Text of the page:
Thursday, October 13, 2011

Still Rock and Roll to Me: My Personal Look Back at Hard Rock Park

In 2007, the Hard Rock Cafe company announced that they were expanding their business to include a theme park that would tie in with their restaurants, hotels, and casinos. Now, being a life-long Hard Rock fan who has been to 20 plus locations (some multiple times) as well as a park enthusiast, I checked updates on the park's progress every day for a year. Finally, in 2008, we had a nicely themed park at Myrtle Beach, South Carolina that was partially located on the property of the former Waccamow mall. The historical Pavilion park had closed around this time, so it was good to have another park to go to. (I'll pretend that the seedy Family Kingdom doesn't exist.) Broadway at the Beach, Magi-Quest, and similar attractions are nice, but a major park for the beach was a much-needed additional anchor for families who had no intention on spending their trip at Hooters or Dick's Last Resort.
I watched as a small park backed behind a major name rose from a great conceptual idea to a very impressive living attraction with some very revolutionary innovations for the theme park industry. However, little advertising among other things lead to bankruptcy. A certain other park name followed the next year with a new owner. I dare speak it's name, so we'll talk about it later. First, let's look back at my favorite things to do at Hard Rock Park and then the path to its demise as witnessed from my point of view.

Way Down Inside...Woman!...Yo-ou Neeeeed Me!”

These howling vocals were the last things riders heard before plummeting down the first lift hill on Led Zeppelin: The Ride. With a double loop, a B&M loop, and many twisting banks, Hard Rock Park's feature coaster blared music at riders' ears as they shot out from earth through a giant zeppelin hanger. With Zoso symbols marking the building and a statue of the old hermit guarding the coaster's entrance, you knew you were in for something special. Maybe the remaining members of the band sprinkled some magic it on it when they bashed a guitar into a support beam at the coaster's christening. Whatever the reason, one would think that a license like this would give the park some credibility instantly.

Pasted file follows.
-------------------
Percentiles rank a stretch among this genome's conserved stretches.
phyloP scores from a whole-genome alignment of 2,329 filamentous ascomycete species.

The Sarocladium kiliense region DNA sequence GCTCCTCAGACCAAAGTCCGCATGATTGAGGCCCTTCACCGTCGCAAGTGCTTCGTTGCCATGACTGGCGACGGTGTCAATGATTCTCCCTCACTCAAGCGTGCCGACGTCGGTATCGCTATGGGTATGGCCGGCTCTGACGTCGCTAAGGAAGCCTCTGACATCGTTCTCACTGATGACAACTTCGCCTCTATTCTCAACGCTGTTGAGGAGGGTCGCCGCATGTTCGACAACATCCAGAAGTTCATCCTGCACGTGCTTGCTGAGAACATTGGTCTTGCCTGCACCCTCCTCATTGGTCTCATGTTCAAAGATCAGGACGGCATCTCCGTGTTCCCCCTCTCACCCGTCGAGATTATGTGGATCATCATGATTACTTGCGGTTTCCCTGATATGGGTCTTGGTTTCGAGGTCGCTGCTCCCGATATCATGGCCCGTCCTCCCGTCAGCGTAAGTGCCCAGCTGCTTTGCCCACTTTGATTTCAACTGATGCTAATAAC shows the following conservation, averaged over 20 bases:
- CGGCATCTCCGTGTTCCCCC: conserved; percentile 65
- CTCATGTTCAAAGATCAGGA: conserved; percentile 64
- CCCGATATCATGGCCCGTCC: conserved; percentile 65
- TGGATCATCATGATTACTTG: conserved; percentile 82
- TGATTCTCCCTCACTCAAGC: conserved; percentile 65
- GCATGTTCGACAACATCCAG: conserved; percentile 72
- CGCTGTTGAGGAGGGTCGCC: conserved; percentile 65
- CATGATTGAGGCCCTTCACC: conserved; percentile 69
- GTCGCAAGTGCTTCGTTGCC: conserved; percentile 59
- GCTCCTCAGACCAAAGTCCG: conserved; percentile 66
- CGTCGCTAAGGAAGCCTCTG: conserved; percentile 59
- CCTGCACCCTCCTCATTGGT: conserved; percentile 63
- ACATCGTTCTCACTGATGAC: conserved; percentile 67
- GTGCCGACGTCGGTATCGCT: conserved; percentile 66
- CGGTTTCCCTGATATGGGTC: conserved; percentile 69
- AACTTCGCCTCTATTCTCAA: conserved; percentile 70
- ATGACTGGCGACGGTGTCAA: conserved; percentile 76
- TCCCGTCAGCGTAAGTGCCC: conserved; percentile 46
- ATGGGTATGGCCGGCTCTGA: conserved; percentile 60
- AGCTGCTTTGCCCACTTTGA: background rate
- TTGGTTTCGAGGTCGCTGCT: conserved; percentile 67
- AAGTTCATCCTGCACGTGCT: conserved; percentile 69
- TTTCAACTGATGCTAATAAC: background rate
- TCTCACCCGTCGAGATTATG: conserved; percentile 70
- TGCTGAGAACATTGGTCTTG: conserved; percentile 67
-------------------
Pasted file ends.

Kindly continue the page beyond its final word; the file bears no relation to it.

Zeppelin was located in a section of the park called Rock and Roll Heaven. Now, across the bay a little ways was another ride in an area known as British Invasion. Unlike Zeppelin, here was a concept that was completely foreign to all who dared to enter its taxi-theme queue.
Maximum RPM was the very first coaster to have a ferris wheel lift hill. Riders sitting in vehicles designed as British cars (you know, the ones with the steering wheel on the wrong side) before entering an elevated platform that was connected to a giant wheel. The wheel would moved upward to the top layer of track, secure the flooring of the lift with the track, and New Wave British music would blast out from your car radio as you braved the rest of the ride. So much for a chain lift, right? Unfortunately, this being a radical new concept at the time, the ride was subject to frequent break downs with the foreign lift. Fortunately, (or unfortunately, depending how you look at it) the wait included guest interaction in the form of British karaoke. When has a ride done that since?
In the Cool Country section, a mine train coaster was the big draw. “A mine train?,” you're probably asking yourself. “Really? How was that innovative?” Well, it was, believe it or not, but in small ways. Originally, called “Midnight Rider,” the park cut a deal with The Eagles (oh, I'm sorry...just “Eagles”) for the coaster's theming. It was known as “Life in the Fast Lane” upon opening. It was the first mine ride I know, since Rock N' Roller Coaster at the former Opryland, that had an on-ride soundtrack. It played Eagles concert videos for those in line, but these were on plasma screens. Keep in mind, that was a big deal back in 2008. It also included fire effects at the end of the ride and also while waiting in line. For a family coaster, it did a good job of building up the tension and getting faster and more intense, instead of the traditional method of one giant lift hill with a few more dips.

The World of Betwixt and Between

Other areas of the park had a mixture of family rides and kiddie attractions. The coasters were very adult-oriented, so it makes sense that there would be something for everyone. Well, that doesn't necessarily mean everyone would like it. There was the traditional carousel, swing ride, and others, but the very youngest of kids kind of got screwed over a bit.